How do I ensure that my participants are applying what they learned after they leave the room?

This is the question we get asked. All. The. Time. From consultants, facilitators, trainers and coaches. 

Tell me if this feels familiar:

You’re nearing the end of a great session; As a facilitator, you’re just “on”. You’ve delivered the content in a way that people get and are excited about. they have great intentions when they leave, and then it falls flat. 

How do you overcome that?

We’ve spent the last 14 years at Actionable tackling exactly that challenge.

I want to give you a few quick tips – 4 actually – things that you may want to keep in mind in regards to your own facilitation around how to help the people in front of you put ideas into practice. 

As facilitators, we spend a lot of time thinking about content and providing as much of it to our participants as possible.

What we know to be true through our data and external research is that there is no shortage of new information.

The challenge is that people by and large are not capable of taking this new information, distilling it to find relevance, figuring out what needs to change to accomplish that, and then sticking to it. 

Instead of providing them with more content, we need to take the content from their head and move it down to their heart.

They need to care enough about the end to want to make the change happen. This leads me to…

Tip #1 – Shift the focus from content to context.

There have been about a thousand programs run through the Actionable platform in the last year.

The programs that had the highest track record of realizing change were the ones that had less content but more time spent on content.

The ratio we have seen work really well is anywhere between a 3:1 or a 5:1 ratio between context and content.

What does that mean?

If you’re running a 90-minute session, the ideal scenario would be spending 15 or 20 minutes on new content and the balance of the session around discussion, relevance, and moving it from their head to the heart.

You can encourage this discussion by asking confronting and challenging questions such as; How is this essential for you to put this into practice? How is it urgent? What happens if I don’t do anything with this?

You’re likely already very good at striking the balance between content and context.

You will know this for yourself if that’s true because you’ve seen your participants experience what we here at Actionable call, the New Years Eve moment.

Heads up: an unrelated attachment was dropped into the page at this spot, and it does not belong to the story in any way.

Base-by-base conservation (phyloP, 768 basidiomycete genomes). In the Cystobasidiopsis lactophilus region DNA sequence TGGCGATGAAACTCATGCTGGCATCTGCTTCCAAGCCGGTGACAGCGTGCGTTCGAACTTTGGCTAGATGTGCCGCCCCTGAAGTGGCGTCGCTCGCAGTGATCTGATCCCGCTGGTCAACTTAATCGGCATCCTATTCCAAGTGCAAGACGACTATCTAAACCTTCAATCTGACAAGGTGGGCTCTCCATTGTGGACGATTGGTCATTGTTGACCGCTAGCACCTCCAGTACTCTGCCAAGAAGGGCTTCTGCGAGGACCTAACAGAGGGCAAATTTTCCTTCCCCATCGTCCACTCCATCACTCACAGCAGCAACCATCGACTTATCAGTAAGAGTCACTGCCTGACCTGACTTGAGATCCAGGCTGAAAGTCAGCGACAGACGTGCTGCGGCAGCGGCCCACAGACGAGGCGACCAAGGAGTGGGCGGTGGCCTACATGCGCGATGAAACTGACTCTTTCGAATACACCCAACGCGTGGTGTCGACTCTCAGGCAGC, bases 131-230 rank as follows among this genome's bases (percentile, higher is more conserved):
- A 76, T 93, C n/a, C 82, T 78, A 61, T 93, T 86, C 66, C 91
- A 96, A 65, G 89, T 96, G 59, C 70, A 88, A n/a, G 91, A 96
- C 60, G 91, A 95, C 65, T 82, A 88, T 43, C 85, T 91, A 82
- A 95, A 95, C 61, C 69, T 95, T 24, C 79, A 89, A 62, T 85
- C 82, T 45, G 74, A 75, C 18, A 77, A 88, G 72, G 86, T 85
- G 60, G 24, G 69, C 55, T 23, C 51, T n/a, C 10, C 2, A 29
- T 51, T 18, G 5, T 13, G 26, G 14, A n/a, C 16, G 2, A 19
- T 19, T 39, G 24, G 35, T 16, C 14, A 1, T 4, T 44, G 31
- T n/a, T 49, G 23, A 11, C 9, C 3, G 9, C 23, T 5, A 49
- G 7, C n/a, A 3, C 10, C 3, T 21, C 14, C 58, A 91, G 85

The moment they light up, have these powerful intentions and realize “yes, this matters to me!”.

They make bold, sweeping statements such as “I’m going to be a better leader” or “I’m going to be a better parent”.

The challenge is that’s not an actionable – no pun intended – commitment. Being a better leader or parent is the result of a number of shifts in behavior or habit, it’s the practice of the things you taught them.

You didn’t teach them to be a better leader, that’s the outcome. What is the specific next step they need to take to get them to that outcome? 

Tip #2 – Outline the “Laughably Small” First Step

BJ Fogg coined the term “laughably small”.

It’s what that first step for the participant should look like. It’s the tiny thing they can do to start moving them in the right direction toward that outcome.

When you’re in the room, help participants to put their desired habit change into the following statement structure:

When (situation) instead of (current behavior), I will (new, desired behavior), because (outcome). Using our leadership example this could look something like:

When I’m interacting with a colleague instead of leading with my opinion I will ask once qualifying question because I want to be a better leader.

The goal is to that their intention and translate it into something they can do on a daily basis and start getting repetition of this new behavior in. 

Tip #3 – Set up Social Support

It’s not enough to be specific about their change statement, participants also need social support.

Here’s the opportunity to encourage them to find an accountability partner, or, partner them up in the room with someone. Social support and accountability matters a great deal when attempting to change a behavior or form a new habit.

Tip #4 – Give them the opportunity for microreflection

Time and again we have seen the impact small moments of reflection can have during the habit change process.

Encourage daily check ins on how they are progressing with their habit and know that each time they do that they are engaging in this beautiful feedback loop that happens when they take the time to understand what they tried, what worked, what didn’t and how it can be improved the next day. 

Through our platform data, we have found on average between 10-29 days people are able to put new ideas into practice in a way that lasts.

For participants, it gives them great insight into themselves and their own process but for you as a facilitator, it gives you insight into what the next round of content should be. 

In Summary:

If you want to make your content sticky there are 4 key things you need to do:

#1 Spend less time on content, more time on context.

#2 Take their New Years’ moment – that good intention and help them translate it into a change statement that includes an action they can do on a daily basis. 

#3 Partner them up with a buddy to hold them socially accountable.

#4 Give them an opportunity to microreflect, to digest and absorb the information and feed the information back to you in a way that informs everyone as to what the appropriate next step should be.